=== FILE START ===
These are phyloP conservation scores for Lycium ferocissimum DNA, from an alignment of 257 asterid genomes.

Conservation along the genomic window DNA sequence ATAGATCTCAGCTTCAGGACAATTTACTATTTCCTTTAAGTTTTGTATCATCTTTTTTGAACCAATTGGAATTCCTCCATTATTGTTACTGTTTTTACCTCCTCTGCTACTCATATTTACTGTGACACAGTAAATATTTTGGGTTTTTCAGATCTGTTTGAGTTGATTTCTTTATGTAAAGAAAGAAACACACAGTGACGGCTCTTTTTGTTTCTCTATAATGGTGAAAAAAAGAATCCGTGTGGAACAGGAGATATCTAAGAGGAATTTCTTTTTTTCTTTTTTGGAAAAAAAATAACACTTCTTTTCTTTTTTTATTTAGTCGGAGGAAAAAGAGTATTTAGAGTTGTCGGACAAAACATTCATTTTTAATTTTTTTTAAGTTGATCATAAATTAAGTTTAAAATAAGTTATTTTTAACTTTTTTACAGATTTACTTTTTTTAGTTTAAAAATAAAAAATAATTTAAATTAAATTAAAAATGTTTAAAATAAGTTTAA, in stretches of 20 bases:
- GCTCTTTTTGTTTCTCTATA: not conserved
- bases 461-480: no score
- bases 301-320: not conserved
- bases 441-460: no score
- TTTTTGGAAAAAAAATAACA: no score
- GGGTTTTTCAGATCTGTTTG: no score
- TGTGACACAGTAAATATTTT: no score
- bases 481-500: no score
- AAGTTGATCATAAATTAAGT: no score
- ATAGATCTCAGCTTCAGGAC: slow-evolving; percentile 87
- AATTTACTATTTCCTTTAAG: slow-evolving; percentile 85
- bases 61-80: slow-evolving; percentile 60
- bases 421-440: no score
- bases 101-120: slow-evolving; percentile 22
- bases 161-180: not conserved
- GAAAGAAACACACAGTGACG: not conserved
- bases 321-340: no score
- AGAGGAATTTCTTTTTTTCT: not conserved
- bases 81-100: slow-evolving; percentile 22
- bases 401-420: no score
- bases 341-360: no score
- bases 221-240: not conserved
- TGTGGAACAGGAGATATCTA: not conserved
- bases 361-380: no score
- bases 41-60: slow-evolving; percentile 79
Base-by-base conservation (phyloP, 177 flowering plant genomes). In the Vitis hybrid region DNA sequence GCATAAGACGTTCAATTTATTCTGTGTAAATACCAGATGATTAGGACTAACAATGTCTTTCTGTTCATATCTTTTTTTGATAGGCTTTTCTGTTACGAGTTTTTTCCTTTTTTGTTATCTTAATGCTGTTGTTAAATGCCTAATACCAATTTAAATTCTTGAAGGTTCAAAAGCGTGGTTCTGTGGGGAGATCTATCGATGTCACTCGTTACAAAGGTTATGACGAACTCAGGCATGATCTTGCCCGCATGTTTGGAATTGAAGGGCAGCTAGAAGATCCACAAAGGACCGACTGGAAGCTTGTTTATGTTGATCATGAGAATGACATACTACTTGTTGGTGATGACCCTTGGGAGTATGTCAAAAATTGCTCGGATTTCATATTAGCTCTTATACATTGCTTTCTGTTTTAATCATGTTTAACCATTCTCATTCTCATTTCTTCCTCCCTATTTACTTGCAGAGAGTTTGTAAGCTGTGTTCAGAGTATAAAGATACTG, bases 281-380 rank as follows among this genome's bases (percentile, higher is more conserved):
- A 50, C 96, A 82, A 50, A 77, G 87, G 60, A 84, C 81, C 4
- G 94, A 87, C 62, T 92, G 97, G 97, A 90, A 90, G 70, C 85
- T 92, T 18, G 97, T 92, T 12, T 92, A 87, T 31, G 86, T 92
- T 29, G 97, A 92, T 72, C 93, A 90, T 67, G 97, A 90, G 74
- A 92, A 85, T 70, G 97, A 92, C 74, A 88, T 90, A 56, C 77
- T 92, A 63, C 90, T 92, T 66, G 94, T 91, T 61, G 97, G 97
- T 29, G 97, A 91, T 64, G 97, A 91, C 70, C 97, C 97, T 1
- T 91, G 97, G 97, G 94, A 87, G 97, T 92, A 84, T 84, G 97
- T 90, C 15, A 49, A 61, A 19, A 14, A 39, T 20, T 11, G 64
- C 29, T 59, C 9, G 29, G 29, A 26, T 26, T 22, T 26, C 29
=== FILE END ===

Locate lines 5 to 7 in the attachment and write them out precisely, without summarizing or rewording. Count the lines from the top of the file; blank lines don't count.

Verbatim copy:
- bases 301-320: not conserved
- bases 441-460: no score
- TTTTTGGAAAAAAAATAACA: no score